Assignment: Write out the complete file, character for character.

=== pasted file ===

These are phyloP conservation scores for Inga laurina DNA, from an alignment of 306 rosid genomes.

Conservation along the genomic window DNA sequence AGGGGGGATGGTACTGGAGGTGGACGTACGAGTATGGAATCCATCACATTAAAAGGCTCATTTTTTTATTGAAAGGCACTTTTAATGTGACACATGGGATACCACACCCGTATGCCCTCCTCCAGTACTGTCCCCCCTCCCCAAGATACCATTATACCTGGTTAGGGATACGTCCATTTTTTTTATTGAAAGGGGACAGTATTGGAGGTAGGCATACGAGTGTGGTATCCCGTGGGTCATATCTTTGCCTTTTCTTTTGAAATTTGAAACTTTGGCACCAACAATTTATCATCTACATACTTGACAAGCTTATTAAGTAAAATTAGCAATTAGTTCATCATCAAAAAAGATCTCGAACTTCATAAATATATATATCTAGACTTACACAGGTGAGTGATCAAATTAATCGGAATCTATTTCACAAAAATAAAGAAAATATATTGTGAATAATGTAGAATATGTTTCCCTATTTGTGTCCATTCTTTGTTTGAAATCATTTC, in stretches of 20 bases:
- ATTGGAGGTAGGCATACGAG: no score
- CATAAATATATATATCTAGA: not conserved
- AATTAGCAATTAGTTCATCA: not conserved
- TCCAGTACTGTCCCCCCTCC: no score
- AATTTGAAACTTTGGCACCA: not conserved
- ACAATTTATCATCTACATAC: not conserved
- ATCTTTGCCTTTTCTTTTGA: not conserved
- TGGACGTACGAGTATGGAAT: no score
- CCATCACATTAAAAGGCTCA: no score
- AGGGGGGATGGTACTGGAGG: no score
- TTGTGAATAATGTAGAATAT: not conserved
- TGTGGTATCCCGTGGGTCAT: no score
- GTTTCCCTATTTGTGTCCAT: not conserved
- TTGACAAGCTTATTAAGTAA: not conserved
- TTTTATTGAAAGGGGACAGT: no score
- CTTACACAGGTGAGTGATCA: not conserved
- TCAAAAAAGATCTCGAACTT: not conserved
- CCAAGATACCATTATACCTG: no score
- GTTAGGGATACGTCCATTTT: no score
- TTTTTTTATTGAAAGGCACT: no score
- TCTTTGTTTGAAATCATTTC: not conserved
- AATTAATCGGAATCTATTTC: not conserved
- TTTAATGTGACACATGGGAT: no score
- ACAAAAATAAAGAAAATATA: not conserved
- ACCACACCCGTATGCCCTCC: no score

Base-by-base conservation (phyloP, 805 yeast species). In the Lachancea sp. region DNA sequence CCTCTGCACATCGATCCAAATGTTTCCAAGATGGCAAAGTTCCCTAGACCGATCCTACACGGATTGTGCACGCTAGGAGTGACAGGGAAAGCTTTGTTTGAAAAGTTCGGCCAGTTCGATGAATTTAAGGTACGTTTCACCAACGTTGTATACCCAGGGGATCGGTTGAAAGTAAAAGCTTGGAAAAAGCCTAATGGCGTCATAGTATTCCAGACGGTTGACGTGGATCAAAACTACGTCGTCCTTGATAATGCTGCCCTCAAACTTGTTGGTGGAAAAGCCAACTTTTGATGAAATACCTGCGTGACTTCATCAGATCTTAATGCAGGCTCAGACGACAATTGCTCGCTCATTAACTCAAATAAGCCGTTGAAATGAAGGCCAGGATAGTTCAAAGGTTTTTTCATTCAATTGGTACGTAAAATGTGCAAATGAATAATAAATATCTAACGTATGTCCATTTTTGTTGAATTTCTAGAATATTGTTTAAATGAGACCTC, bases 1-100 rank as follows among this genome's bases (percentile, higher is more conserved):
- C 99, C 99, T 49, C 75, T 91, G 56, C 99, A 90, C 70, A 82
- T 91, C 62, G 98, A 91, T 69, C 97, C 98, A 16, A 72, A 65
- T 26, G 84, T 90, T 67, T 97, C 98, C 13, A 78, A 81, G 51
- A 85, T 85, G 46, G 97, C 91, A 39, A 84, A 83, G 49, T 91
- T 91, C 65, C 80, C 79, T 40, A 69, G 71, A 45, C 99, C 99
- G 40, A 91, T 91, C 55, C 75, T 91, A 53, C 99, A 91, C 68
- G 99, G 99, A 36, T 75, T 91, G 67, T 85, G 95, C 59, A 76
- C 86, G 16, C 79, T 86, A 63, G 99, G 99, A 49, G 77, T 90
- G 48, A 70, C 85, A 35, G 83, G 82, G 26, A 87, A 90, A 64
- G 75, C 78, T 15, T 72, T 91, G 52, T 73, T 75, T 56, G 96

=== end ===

These are phyloP conservation scores for Inga laurina DNA, from an alignment of 306 rosid genomes.

Conservation along the genomic window DNA sequence AGGGGGGATGGTACTGGAGGTGGACGTACGAGTATGGAATCCATCACATTAAAAGGCTCATTTTTTTATTGAAAGGCACTTTTAATGTGACACATGGGATACCACACCCGTATGCCCTCCTCCAGTACTGTCCCCCCTCCCCAAGATACCATTATACCTGGTTAGGGATACGTCCATTTTTTTTATTGAAAGGGGACAGTATTGGAGGTAGGCATACGAGTGTGGTATCCCGTGGGTCATATCTTTGCCTTTTCTTTTGAAATTTGAAACTTTGGCACCAACAATTTATCATCTACATACTTGACAAGCTTATTAAGTAAAATTAGCAATTAGTTCATCATCAAAAAAGATCTCGAACTTCATAAATATATATATCTAGACTTACACAGGTGAGTGATCAAATTAATCGGAATCTATTTCACAAAAATAAAGAAAATATATTGTGAATAATGTAGAATATGTTTCCCTATTTGTGTCCATTCTTTGTTTGAAATCATTTC, in stretches of 20 bases:
- ATTGGAGGTAGGCATACGAG: no score
- CATAAATATATATATCTAGA: not conserved
- AATTAGCAATTAGTTCATCA: not conserved
- TCCAGTACTGTCCCCCCTCC: no score
- AATTTGAAACTTTGGCACCA: not conserved
- ACAATTTATCATCTACATAC: not conserved
- ATCTTTGCCTTTTCTTTTGA: not conserved
- TGGACGTACGAGTATGGAAT: no score
- CCATCACATTAAAAGGCTCA: no score
- AGGGGGGATGGTACTGGAGG: no score
- TTGTGAATAATGTAGAATAT: not conserved
- TGTGGTATCCCGTGGGTCAT: no score
- GTTTCCCTATTTGTGTCCAT: not conserved
- TTGACAAGCTTATTAAGTAA: not conserved
- TTTTATTGAAAGGGGACAGT: no score
- CTTACACAGGTGAGTGATCA: not conserved
- TCAAAAAAGATCTCGAACTT: not conserved
- CCAAGATACCATTATACCTG: no score
- GTTAGGGATACGTCCATTTT: no score
- TTTTTTTATTGAAAGGCACT: no score
- TCTTTGTTTGAAATCATTTC: not conserved
- AATTAATCGGAATCTATTTC: not conserved
- TTTAATGTGACACATGGGAT: no score
- ACAAAAATAAAGAAAATATA: not conserved
- ACCACACCCGTATGCCCTCC: no score

Base-by-base conservation (phyloP, 805 yeast species). In the Lachancea sp. region DNA sequence CCTCTGCACATCGATCCAAATGTTTCCAAGATGGCAAAGTTCCCTAGACCGATCCTACACGGATTGTGCACGCTAGGAGTGACAGGGAAAGCTTTGTTTGAAAAGTTCGGCCAGTTCGATGAATTTAAGGTACGTTTCACCAACGTTGTATACCCAGGGGATCGGTTGAAAGTAAAAGCTTGGAAAAAGCCTAATGGCGTCATAGTATTCCAGACGGTTGACGTGGATCAAAACTACGTCGTCCTTGATAATGCTGCCCTCAAACTTGTTGGTGGAAAAGCCAACTTTTGATGAAATACCTGCGTGACTTCATCAGATCTTAATGCAGGCTCAGACGACAATTGCTCGCTCATTAACTCAAATAAGCCGTTGAAATGAAGGCCAGGATAGTTCAAAGGTTTTTTCATTCAATTGGTACGTAAAATGTGCAAATGAATAATAAATATCTAACGTATGTCCATTTTTGTTGAATTTCTAGAATATTGTTTAAATGAGACCTC, bases 1-100 rank as follows among this genome's bases (percentile, higher is more conserved):
- C 99, C 99, T 49, C 75, T 91, G 56, C 99, A 90, C 70, A 82
- T 91, C 62, G 98, A 91, T 69, C 97, C 98, A 16, A 72, A 65
- T 26, G 84, T 90, T 67, T 97, C 98, C 13, A 78, A 81, G 51
- A 85, T 85, G 46, G 97, C 91, A 39, A 84, A 83, G 49, T 91
- T 91, C 65, C 80, C 79, T 40, A 69, G 71, A 45, C 99, C 99
- G 40, A 91, T 91, C 55, C 75, T 91, A 53, C 99, A 91, C 68
- G 99, G 99, A 36, T 75, T 91, G 67, T 85, G 95, C 59, A 76
- C 86, G 16, C 79, T 86, A 63, G 99, G 99, A 49, G 77, T 90
- G 48, A 70, C 85, A 35, G 83, G 82, G 26, A 87, A 90, A 64
- G 75, C 78, T 15, T 72, T 91, G 52, T 73, T 75, T 56, G 96